GI SCINTIGRAPHY


My early career was academically as a GI nuclear medicine physician, with an academic focus on GI motility (the esophagus, the stomach, the small bowel). All-the-while, my clinical practice is heavily GI oriented. (I grew up when GI fluoroscopy was “king”, involved with a site that performed hundreds of GI exams every single day, in the days of aggressive double-contrast UGI and barium enema exams, as well as enteroclysis. I established CT enterography, MR enterography, Virtual Colonography, and MR defecography at my current institution and continue to be active in this arena). This volume reflects this broad experience, and discuss the common and the very unusual exams that nuclear medicine can be involved with. It starts with the top of the GI tract, with even a review of salivary imaging, the saliva scan in infants, esophageal scintigraphy, gastric emptying studies, and even the more infrequent and unusual small bowel and colonic motility studies. I have had one of the busiest motility practices in the country, perform 10 – 20 gastric studies per day for most of my career. Not a fan of the national standard for gastric emptying study, I review the pros and cons of this exam, and cover the more atypical exams, like motility studies after bariatric surgery.

Scans for ectopic gastric mucosa (Meckel’s scans) and GI bleeding studies are covered, with a large number of bleeding study illustrations.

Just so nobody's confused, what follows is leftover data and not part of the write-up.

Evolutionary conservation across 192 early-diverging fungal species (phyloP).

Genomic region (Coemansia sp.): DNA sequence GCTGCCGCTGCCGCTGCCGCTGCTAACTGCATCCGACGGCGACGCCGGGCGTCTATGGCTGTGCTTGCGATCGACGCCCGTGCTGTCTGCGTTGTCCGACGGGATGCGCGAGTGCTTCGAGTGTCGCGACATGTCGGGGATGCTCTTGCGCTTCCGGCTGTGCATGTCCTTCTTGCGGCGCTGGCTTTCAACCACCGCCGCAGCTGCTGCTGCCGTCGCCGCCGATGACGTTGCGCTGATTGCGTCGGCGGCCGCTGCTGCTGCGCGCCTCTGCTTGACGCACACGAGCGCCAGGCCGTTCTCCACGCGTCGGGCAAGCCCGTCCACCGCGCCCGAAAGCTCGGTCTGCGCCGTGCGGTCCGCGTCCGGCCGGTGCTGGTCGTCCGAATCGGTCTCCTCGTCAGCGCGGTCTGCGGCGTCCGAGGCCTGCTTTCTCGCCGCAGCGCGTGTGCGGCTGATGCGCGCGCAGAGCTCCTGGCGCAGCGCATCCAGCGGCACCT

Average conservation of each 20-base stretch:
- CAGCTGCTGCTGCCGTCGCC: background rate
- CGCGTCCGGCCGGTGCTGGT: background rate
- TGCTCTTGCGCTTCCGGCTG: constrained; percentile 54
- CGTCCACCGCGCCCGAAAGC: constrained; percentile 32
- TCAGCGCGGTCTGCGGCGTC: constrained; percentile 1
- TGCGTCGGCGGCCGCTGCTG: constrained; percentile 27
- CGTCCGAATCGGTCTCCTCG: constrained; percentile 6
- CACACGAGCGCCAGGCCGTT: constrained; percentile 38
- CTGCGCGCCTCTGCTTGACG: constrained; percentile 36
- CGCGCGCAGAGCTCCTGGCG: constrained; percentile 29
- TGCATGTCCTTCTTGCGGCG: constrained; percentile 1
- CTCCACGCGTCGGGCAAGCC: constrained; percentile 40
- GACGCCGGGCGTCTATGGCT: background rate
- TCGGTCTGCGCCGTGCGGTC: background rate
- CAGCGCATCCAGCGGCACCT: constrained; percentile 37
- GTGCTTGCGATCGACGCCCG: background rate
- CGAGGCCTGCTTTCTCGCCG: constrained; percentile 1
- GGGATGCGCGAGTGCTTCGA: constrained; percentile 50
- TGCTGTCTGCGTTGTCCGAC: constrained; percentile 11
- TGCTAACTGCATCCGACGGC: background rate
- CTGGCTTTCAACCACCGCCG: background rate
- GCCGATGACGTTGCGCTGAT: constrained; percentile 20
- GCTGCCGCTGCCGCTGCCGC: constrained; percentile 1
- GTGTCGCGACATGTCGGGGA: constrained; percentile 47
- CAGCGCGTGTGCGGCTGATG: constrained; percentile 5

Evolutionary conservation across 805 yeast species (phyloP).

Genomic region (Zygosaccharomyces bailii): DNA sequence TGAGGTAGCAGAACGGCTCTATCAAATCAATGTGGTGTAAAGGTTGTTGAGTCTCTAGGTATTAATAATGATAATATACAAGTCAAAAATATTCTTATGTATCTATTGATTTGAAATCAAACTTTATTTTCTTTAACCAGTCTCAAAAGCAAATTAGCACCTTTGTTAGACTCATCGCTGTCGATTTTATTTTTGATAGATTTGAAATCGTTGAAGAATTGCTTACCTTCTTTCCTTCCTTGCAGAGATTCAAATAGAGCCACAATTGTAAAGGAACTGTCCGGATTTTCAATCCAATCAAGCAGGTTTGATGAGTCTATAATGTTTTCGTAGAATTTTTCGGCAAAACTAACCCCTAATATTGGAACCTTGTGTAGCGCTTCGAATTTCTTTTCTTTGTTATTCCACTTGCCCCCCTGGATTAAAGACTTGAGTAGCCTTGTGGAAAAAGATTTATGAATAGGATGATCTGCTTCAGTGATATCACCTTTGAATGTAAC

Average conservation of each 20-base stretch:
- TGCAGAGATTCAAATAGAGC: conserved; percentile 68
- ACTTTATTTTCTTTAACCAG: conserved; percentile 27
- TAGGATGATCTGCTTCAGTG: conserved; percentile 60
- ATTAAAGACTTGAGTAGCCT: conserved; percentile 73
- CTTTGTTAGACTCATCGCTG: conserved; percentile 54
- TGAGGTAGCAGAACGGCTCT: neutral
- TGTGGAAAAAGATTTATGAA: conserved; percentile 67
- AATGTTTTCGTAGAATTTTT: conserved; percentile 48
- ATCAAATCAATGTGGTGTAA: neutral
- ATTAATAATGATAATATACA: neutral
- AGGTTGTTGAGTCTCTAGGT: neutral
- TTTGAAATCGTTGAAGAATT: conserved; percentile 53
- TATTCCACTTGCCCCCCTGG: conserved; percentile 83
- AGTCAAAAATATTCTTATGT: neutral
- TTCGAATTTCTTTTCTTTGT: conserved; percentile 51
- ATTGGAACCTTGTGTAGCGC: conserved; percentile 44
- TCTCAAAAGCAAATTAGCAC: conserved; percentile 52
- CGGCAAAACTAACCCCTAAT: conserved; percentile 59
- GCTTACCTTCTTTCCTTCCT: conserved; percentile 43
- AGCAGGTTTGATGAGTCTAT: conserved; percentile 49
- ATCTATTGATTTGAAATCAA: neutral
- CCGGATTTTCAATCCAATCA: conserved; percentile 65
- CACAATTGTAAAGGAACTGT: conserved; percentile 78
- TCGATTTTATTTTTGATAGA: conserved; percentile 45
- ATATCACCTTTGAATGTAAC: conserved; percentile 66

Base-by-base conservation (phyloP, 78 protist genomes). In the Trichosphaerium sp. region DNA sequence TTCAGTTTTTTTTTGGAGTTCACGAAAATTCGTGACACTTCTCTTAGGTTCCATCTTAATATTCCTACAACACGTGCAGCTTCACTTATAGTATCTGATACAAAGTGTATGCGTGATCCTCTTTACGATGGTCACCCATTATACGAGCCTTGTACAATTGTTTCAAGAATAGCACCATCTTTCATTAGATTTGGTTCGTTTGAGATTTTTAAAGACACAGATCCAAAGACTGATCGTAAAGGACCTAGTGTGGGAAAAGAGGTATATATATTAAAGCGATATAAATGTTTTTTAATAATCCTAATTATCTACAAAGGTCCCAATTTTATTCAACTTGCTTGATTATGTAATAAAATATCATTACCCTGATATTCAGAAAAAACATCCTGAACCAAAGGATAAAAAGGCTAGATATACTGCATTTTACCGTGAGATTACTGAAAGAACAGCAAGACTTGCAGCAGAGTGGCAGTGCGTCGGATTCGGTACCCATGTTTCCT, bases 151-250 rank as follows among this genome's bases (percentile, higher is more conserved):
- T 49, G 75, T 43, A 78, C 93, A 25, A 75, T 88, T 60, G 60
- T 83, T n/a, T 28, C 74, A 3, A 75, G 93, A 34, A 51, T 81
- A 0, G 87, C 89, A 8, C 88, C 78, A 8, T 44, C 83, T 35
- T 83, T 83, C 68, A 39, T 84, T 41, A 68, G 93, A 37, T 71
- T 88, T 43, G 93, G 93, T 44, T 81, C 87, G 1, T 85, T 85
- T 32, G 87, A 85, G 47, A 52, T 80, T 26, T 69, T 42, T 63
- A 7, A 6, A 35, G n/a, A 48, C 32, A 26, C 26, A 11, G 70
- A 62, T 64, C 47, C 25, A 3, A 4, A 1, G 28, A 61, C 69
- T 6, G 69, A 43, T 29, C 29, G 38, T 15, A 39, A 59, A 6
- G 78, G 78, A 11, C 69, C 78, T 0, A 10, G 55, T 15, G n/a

Liver imaging (even with a brief review of the ancient liver spleen scan) is covered, with review of more modern uses, include imaging required to monitor 90Y therapy. Biliary imaging is fully reviewed, including more unique uses, like quantitation of enterogastric reflux or using these agents to classify primary hepatic tumors. Splenic imaging with sulfur colloid or with heat-damaged RBCs is covered as well.

Overall, this is a unique prospective of the common and uncommon indications for GI scintigraphy.



REPRESENTATIVE IMAGES:


DIFFUSE ESOPHAGEAL SPASM on Esophageal Scintigraphy:

DES curves



SPLENOSIS ON HEAT-DAMAGED RBC SCAN:

Splenosis comp



RIM SIGN of ACUTE CHOLECYSTITIS on HEPATOBILIARY SCAN:

Rim Sign 30 40 min zm 2A




DRANE Quantitation method vs. the “National Standard”

Tongus problem



My prettiest scan ever: Peliosis Hepatis from anabolic steroid therapy on a liver-spleen scan

Biliary Peliosis Hepatis




ACTIVE GI BLEED ON TAGGED RBC STUDY

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Nuclear Medicine of North Florida, LLC. 2013